Baghdad has been distributing more than a third of national revenue to the Kurds and the western tribes, and nearly all this revenue comes from the export of three million bpd. 80 percent of Iraqi oil comes from the southern fields and is shipped through a Persian Gulf port.

Neither the Kurds nor the tribes have access to the world market to sell their oil, unless they pipe it through Shia Iraq or Turkey. Either they remain a part of Iraq and transfer the bulk of their revenue to Baghdad, or, as an independent Kurdistan, they pay a pipeline transit fee to Turkey or to the separate government in Baghdad.

Whether President Bush or Obama, the American objective has been to establish and maintain a united, secular, and democratic Iraq. Thousands of Americans and Iraqis died and hundreds of billions of dollars were spent to fulfill this policy.

The democratic part of the trinity renders the policy a delusion when the votes are counted. 60 percent of the population is Shia and they are clinging to the power that was denied to them for decades by the Sunni minority.

The Shia occupy 50 percent of the territory and control 80 percent of the oil reserves. If the Kurds declare independence from Baghdad or the Shia region separates, it will accomplish the same thing. Baghdad will have a budget surplus, because the western provinces and the three Kurdish provinces are a drain on national revenue.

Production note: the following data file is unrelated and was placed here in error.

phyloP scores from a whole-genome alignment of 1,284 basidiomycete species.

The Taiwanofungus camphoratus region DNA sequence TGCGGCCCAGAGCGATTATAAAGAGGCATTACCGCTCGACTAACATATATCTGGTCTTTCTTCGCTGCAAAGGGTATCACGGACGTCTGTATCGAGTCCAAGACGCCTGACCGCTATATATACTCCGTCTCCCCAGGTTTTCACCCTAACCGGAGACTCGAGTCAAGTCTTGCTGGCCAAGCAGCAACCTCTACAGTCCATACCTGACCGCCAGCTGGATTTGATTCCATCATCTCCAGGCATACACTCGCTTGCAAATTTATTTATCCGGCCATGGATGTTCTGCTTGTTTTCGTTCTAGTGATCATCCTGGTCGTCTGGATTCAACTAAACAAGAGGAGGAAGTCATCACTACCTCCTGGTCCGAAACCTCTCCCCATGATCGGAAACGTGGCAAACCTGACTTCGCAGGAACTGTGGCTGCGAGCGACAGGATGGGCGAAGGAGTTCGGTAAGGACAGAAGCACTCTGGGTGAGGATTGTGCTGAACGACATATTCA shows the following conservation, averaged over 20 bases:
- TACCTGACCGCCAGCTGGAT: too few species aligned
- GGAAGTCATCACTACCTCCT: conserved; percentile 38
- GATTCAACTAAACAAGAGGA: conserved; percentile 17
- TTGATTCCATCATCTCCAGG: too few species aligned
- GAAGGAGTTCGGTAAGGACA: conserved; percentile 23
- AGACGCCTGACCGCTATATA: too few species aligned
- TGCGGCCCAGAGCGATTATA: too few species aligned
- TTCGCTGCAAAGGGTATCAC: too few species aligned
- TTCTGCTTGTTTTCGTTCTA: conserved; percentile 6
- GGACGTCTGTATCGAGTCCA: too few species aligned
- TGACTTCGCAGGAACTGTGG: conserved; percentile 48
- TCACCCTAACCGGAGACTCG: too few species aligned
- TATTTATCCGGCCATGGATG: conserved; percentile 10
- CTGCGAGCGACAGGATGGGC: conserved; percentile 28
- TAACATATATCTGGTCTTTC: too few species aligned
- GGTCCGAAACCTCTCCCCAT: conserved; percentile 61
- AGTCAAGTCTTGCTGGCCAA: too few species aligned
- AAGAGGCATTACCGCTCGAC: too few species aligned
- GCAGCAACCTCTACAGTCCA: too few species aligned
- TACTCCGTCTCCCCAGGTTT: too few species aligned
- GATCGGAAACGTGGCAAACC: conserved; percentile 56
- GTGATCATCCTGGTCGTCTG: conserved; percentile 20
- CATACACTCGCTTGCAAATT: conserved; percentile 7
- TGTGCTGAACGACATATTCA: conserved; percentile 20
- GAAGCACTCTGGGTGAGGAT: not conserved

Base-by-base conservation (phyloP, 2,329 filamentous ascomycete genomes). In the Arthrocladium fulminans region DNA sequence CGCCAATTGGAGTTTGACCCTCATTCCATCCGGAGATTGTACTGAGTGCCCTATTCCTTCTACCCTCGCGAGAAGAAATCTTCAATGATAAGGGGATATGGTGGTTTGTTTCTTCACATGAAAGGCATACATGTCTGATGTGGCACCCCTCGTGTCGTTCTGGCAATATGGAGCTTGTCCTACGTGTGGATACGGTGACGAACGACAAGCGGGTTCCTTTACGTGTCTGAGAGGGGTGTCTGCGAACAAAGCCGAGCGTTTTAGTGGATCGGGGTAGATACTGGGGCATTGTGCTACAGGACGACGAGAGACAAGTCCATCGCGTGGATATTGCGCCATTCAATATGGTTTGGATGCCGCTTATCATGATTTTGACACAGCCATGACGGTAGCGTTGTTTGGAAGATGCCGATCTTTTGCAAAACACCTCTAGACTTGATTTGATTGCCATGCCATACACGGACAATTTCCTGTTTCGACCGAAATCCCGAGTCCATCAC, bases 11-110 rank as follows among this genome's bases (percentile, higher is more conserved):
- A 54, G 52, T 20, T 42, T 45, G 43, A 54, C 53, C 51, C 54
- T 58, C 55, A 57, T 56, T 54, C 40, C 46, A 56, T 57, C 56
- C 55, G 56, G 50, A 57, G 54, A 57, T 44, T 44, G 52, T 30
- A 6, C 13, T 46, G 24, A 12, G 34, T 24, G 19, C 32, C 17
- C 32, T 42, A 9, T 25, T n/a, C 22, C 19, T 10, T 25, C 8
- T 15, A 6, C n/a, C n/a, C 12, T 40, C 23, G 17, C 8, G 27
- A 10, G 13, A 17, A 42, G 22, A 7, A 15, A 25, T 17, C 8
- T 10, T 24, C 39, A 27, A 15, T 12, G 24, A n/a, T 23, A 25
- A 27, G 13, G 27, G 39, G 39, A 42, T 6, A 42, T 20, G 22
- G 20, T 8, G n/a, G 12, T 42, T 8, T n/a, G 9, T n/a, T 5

Saddam Hussein, who was a Sunni, kept the ethic hostilities in check by imposing a secular rule through force of arms. The American occupation ended this. The occupation also made it possible for a nationwide process of ethnic cleansing to divide the country into three distinct mutually hostile ethnic groups.

The Shia are tied more closely with Iran than with their own national minorities. If the combined oil production between Iraq and Iran reaches its capacity of ten million barrels per day, they would break Saudi domination of the world oil supply.

In terms of the current threat, this wealth would make the Shia a formidable barrier against the advance of Islamic State, a group that has sworn to slaughter every Shia. Surviving the Sunni threat has become paramount among the Shia in Iraq and Iran, which is why there is no surprise that the new Minister of Petroleum Adel Abdul-Mehdi in the Al-Abadi government is a Shia. The changes in the post Al-Maliki administration are cosmetic with all of the same factions vying for power.

Seeing a large portion of Sunni troops flee or defect and the Kurds selling oil without authorization has fostered a sense of isolation and desperation among the Shia that leaves little inclination to compromise with their minority neighbors. Washington has sought to block any moves by the Kurds to separate, but there is little that Washington could do should the Shia seek to detach their region from Iraq. On the day that Baghdad declares its independence from the Sunni and the Kurds, Washington will discover that delusion made into policy will no longer work in Iraq or the rest of the Middle East.


Felix Imonti is an outside contributor to, and he can be reached at [email protected].